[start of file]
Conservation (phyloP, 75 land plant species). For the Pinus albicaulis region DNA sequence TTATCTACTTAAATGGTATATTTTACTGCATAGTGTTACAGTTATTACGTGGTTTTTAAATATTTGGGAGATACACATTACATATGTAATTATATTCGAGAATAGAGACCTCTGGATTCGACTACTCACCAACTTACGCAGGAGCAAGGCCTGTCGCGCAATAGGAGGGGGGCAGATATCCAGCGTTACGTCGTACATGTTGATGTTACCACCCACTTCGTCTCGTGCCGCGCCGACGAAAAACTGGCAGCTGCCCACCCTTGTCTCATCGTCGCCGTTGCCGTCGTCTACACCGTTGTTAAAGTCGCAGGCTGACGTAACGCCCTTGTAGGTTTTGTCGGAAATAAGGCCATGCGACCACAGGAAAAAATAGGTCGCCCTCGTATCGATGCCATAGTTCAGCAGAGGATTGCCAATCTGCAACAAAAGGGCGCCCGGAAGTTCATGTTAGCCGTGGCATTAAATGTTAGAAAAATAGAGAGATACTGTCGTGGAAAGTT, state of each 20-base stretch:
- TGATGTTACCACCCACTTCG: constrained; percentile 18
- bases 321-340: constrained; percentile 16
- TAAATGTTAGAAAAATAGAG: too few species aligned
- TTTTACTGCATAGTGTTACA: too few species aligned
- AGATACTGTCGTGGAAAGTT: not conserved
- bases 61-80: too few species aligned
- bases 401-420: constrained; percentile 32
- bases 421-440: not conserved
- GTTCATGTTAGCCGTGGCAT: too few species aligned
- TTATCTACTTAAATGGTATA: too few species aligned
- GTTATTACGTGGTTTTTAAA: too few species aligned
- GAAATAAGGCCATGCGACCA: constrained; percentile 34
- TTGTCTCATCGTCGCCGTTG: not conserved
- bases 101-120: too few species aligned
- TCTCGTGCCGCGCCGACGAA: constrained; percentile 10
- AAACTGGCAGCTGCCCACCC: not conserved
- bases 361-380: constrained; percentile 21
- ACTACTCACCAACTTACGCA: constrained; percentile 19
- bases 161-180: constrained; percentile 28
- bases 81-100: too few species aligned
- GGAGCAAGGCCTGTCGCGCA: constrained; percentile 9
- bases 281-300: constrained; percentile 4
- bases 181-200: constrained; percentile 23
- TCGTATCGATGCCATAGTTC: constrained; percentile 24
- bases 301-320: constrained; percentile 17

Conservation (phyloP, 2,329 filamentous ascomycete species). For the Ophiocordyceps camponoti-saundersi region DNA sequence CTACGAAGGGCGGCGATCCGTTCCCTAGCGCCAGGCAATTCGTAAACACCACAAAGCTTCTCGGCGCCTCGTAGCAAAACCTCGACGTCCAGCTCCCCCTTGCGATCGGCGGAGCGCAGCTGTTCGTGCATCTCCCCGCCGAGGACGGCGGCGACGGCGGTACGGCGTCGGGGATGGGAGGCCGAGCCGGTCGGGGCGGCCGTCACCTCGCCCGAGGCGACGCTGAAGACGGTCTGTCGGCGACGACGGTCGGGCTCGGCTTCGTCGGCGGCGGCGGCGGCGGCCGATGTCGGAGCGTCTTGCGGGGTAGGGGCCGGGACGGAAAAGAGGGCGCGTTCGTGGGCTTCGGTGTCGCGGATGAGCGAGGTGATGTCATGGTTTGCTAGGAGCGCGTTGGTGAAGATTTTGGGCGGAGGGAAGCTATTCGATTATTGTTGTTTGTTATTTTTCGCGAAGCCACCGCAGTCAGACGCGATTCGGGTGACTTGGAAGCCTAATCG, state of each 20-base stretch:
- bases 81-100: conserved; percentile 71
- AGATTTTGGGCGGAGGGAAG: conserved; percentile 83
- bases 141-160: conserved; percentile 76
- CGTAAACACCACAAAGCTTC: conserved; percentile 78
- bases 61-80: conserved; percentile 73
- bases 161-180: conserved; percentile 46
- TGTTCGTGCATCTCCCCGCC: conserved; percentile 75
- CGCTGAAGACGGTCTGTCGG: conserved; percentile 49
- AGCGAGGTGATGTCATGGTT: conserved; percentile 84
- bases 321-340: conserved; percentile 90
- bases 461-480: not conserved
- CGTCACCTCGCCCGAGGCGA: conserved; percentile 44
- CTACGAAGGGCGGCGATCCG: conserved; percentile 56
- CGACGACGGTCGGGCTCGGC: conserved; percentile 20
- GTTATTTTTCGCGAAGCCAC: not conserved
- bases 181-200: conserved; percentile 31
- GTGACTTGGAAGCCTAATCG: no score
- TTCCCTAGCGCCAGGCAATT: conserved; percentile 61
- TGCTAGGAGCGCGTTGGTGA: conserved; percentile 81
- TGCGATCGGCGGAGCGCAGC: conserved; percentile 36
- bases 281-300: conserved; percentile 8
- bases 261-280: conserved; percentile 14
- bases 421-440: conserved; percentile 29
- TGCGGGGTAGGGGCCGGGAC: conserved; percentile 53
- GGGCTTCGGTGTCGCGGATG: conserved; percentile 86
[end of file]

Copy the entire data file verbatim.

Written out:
Conservation (phyloP, 75 land plant species). For the Pinus albicaulis region DNA sequence TTATCTACTTAAATGGTATATTTTACTGCATAGTGTTACAGTTATTACGTGGTTTTTAAATATTTGGGAGATACACATTACATATGTAATTATATTCGAGAATAGAGACCTCTGGATTCGACTACTCACCAACTTACGCAGGAGCAAGGCCTGTCGCGCAATAGGAGGGGGGCAGATATCCAGCGTTACGTCGTACATGTTGATGTTACCACCCACTTCGTCTCGTGCCGCGCCGACGAAAAACTGGCAGCTGCCCACCCTTGTCTCATCGTCGCCGTTGCCGTCGTCTACACCGTTGTTAAAGTCGCAGGCTGACGTAACGCCCTTGTAGGTTTTGTCGGAAATAAGGCCATGCGACCACAGGAAAAAATAGGTCGCCCTCGTATCGATGCCATAGTTCAGCAGAGGATTGCCAATCTGCAACAAAAGGGCGCCCGGAAGTTCATGTTAGCCGTGGCATTAAATGTTAGAAAAATAGAGAGATACTGTCGTGGAAAGTT, state of each 20-base stretch:
- TGATGTTACCACCCACTTCG: constrained; percentile 18
- bases 321-340: constrained; percentile 16
- TAAATGTTAGAAAAATAGAG: too few species aligned
- TTTTACTGCATAGTGTTACA: too few species aligned
- AGATACTGTCGTGGAAAGTT: not conserved
- bases 61-80: too few species aligned
- bases 401-420: constrained; percentile 32
- bases 421-440: not conserved
- GTTCATGTTAGCCGTGGCAT: too few species aligned
- TTATCTACTTAAATGGTATA: too few species aligned
- GTTATTACGTGGTTTTTAAA: too few species aligned
- GAAATAAGGCCATGCGACCA: constrained; percentile 34
- TTGTCTCATCGTCGCCGTTG: not conserved
- bases 101-120: too few species aligned
- TCTCGTGCCGCGCCGACGAA: constrained; percentile 10
- AAACTGGCAGCTGCCCACCC: not conserved
- bases 361-380: constrained; percentile 21
- ACTACTCACCAACTTACGCA: constrained; percentile 19
- bases 161-180: constrained; percentile 28
- bases 81-100: too few species aligned
- GGAGCAAGGCCTGTCGCGCA: constrained; percentile 9
- bases 281-300: constrained; percentile 4
- bases 181-200: constrained; percentile 23
- TCGTATCGATGCCATAGTTC: constrained; percentile 24
- bases 301-320: constrained; percentile 17

Conservation (phyloP, 2,329 filamentous ascomycete species). For the Ophiocordyceps camponoti-saundersi region DNA sequence CTACGAAGGGCGGCGATCCGTTCCCTAGCGCCAGGCAATTCGTAAACACCACAAAGCTTCTCGGCGCCTCGTAGCAAAACCTCGACGTCCAGCTCCCCCTTGCGATCGGCGGAGCGCAGCTGTTCGTGCATCTCCCCGCCGAGGACGGCGGCGACGGCGGTACGGCGTCGGGGATGGGAGGCCGAGCCGGTCGGGGCGGCCGTCACCTCGCCCGAGGCGACGCTGAAGACGGTCTGTCGGCGACGACGGTCGGGCTCGGCTTCGTCGGCGGCGGCGGCGGCGGCCGATGTCGGAGCGTCTTGCGGGGTAGGGGCCGGGACGGAAAAGAGGGCGCGTTCGTGGGCTTCGGTGTCGCGGATGAGCGAGGTGATGTCATGGTTTGCTAGGAGCGCGTTGGTGAAGATTTTGGGCGGAGGGAAGCTATTCGATTATTGTTGTTTGTTATTTTTCGCGAAGCCACCGCAGTCAGACGCGATTCGGGTGACTTGGAAGCCTAATCG, state of each 20-base stretch:
- bases 81-100: conserved; percentile 71
- AGATTTTGGGCGGAGGGAAG: conserved; percentile 83
- bases 141-160: conserved; percentile 76
- CGTAAACACCACAAAGCTTC: conserved; percentile 78
- bases 61-80: conserved; percentile 73
- bases 161-180: conserved; percentile 46
- TGTTCGTGCATCTCCCCGCC: conserved; percentile 75
- CGCTGAAGACGGTCTGTCGG: conserved; percentile 49
- AGCGAGGTGATGTCATGGTT: conserved; percentile 84
- bases 321-340: conserved; percentile 90
- bases 461-480: not conserved
- CGTCACCTCGCCCGAGGCGA: conserved; percentile 44
- CTACGAAGGGCGGCGATCCG: conserved; percentile 56
- CGACGACGGTCGGGCTCGGC: conserved; percentile 20
- GTTATTTTTCGCGAAGCCAC: not conserved
- bases 181-200: conserved; percentile 31
- GTGACTTGGAAGCCTAATCG: no score
- TTCCCTAGCGCCAGGCAATT: conserved; percentile 61
- TGCTAGGAGCGCGTTGGTGA: conserved; percentile 81
- TGCGATCGGCGGAGCGCAGC: conserved; percentile 36
- bases 281-300: conserved; percentile 8
- bases 261-280: conserved; percentile 14
- bases 421-440: conserved; percentile 29
- TGCGGGGTAGGGGCCGGGAC: conserved; percentile 53
- GGGCTTCGGTGTCGCGGATG: conserved; percentile 86